Investing in capital markets has become a challenge for most investors in the wake of the novel coronavirus outbreak. The pandemic’s economic impact has left existing mutual fund investors in the country spooked as well.
The recent closure of six debt mutual funds by global giant Franklin Templeton is a stark example of how Covid-19 has worsened India’s credit situation, with liquidity becoming a major issue at Non-banking financial companies (NBFC), who offer many mutual fund schemes.
Panicked investors are now believed to be pulling out their investments from mutual funds due to widespread negativity in markets around the globe, including India.
The widespread fear in the market, which also includes aversion from investing in mutual funds and other capital investments, has left the MF segment in deep shock.
Experts largely believe that the six Franklin Templeton mutual funds schemes, which were closed were high-risk funds. The Association of Mutual Funds of India (AMFI) even assured investors that it was a one-off incident and that it will have no contagion effect on other credit-risk funds.
So, what does it mean for existing mutual fund investors and is it advisable to go for fresh investments in MFs? Here are three key points you need to know:
Strategy over panic
The recent closure of six capital debt funds of Franklin Templeton has significantly impacted the sentiment of mutual fund investors. Panicked investors are looking to retrieve with their money in mutual fund schemes.
But experts say a decision made in panic may not be accurate and that it is better to strategise at the moment. Then again, the Templeton episode has not gone down well with risk-averse debt mutual fund investors, who usually prefer safety over gains.
However, it is worth mentioning that the six high-yield debt schemes packed up by Templeton was long overdue, early signs of which were seen after the IL&FS crisis in 2018. The funds also suffered due to the economic slowdown and Yes Bank fiasco.
But fund houses in India have jumped in to reassure investors, which include corporates and individuals, to stay patient and invested.
AMFI also told investors that debt schemes of most mutual funds have “superior credit quality” and “fairly liquid”. It also called it an isolated event.
Experts have also assured that there is sufficient liquidity in the system. However, they have asked investors to take a different approach to deal with challenges in a virus-affected market.
Investment portfolios should be looked at and options that are relatively safer in the MF space should make up most of the portfolio.
The Reserve Bank of India (RBI) has stepped in to support stressed mutual funds with a special liquidity window of Rs 50,000 crore, reassuring investors that it is actively monitoring the situation and that there is no reason to worry.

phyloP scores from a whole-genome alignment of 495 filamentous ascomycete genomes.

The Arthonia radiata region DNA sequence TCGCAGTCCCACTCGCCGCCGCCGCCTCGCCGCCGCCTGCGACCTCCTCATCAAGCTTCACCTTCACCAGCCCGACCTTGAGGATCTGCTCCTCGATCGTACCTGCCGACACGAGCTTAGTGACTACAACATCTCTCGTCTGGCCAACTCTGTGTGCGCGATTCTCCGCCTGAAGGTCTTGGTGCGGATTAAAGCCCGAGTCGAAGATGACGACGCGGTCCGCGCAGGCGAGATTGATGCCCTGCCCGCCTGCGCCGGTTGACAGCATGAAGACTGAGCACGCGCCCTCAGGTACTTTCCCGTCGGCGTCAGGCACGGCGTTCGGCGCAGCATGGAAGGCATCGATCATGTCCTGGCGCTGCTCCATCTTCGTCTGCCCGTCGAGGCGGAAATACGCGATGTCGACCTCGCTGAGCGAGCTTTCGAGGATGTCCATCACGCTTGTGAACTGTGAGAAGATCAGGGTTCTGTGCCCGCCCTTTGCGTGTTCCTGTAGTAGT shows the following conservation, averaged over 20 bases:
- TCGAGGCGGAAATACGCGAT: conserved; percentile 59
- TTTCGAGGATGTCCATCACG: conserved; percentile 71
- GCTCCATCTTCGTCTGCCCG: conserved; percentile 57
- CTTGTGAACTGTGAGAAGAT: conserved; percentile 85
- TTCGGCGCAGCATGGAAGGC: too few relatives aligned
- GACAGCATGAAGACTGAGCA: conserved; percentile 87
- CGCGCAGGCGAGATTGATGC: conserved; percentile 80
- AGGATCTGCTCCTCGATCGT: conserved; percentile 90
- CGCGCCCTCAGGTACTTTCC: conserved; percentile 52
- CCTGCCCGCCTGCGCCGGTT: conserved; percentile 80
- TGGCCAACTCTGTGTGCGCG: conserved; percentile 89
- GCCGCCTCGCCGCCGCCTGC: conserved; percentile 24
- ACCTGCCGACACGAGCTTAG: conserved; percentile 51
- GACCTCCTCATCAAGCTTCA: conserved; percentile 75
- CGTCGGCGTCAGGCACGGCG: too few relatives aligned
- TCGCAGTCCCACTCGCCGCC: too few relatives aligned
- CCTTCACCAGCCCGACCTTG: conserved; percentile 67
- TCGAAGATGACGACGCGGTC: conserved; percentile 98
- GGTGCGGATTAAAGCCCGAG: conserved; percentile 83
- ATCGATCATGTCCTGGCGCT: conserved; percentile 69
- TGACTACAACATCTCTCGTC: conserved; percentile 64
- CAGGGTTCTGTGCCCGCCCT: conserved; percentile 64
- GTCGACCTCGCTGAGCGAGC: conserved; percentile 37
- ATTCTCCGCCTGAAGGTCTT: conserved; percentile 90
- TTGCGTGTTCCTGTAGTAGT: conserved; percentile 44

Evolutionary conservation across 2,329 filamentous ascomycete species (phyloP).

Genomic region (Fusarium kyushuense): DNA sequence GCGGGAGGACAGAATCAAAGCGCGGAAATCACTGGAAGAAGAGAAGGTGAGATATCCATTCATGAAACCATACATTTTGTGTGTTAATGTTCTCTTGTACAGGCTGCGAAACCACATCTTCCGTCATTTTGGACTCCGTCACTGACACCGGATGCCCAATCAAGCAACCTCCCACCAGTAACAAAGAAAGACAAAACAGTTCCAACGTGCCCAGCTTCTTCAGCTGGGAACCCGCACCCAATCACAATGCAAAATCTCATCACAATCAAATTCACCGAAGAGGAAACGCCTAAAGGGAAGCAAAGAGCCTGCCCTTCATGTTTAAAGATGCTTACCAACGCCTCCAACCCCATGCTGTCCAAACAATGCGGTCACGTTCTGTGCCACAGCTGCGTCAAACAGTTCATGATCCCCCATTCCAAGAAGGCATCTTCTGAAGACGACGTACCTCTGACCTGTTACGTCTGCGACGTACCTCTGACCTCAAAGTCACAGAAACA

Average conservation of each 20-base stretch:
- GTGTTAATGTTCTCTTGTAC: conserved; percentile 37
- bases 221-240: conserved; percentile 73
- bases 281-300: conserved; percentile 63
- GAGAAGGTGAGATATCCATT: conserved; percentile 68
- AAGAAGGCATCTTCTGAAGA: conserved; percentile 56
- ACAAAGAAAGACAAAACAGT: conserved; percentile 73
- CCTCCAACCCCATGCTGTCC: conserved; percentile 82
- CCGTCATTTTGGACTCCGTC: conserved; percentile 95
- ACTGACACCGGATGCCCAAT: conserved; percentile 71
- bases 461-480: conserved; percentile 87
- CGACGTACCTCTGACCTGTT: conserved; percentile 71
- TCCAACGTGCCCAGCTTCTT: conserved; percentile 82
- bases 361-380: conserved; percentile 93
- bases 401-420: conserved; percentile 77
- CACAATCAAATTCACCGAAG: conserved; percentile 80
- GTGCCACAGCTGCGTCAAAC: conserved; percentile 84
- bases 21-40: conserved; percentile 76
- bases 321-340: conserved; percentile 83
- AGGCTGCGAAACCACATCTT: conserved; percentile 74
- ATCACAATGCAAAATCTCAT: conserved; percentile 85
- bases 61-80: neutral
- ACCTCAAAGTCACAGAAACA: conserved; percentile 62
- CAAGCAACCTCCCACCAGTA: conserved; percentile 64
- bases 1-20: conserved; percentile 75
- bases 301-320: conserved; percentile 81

Its decision came just a couple of days after Franklin Templeton decided to wind up its six mutual fund schemes.
RBI’s instant action is an assurance that the central bank is monitoring the situation proactively and it would introduce further measures to give mutual funds adequate liquidity support.
Many experts had already recommended RBI to offer additional liquidity support to the mutual fund houses, who are facing major liquidity challenges amid the Covid-19 pandemic.
While fresh investors should maintain caution while investing in any new scheme, those already invested need to equate their portfolios and make informed choices. Only high-risk capital debt funds, which hold low rated securities will be impacted. Therefore, checking the credit risk profile can be good practice for those who want to invest.
Proceed with caution
While fund managers have assured investors to stay patient for the time, the mutual fund houses, a bulk of which are NBFCs, are currently facing major liquidity stress due to delinquencies amid the Covid-19 lockdown.
The situation in the MF space could worsen if there are more job losses or business shutdowns Asit would threaten more defaults at NBFCs.
These financial institutions will be left with little liquidity in case of big defaults in future and may be forced to delay or default on payments made to investors of debt fund schemes. Those funds which invest in low-rated high yields are at most risk, say experts.
For the time being, experts also say that debt funds with fewer risks remain viable. Corporate bonds, banking and PSU bond funds are among mutual funds that have been recommended as safe.
Simply put, investors who have a balanced, risk-free portfolio should not engage in panic selling due to increased negative in the debt market.
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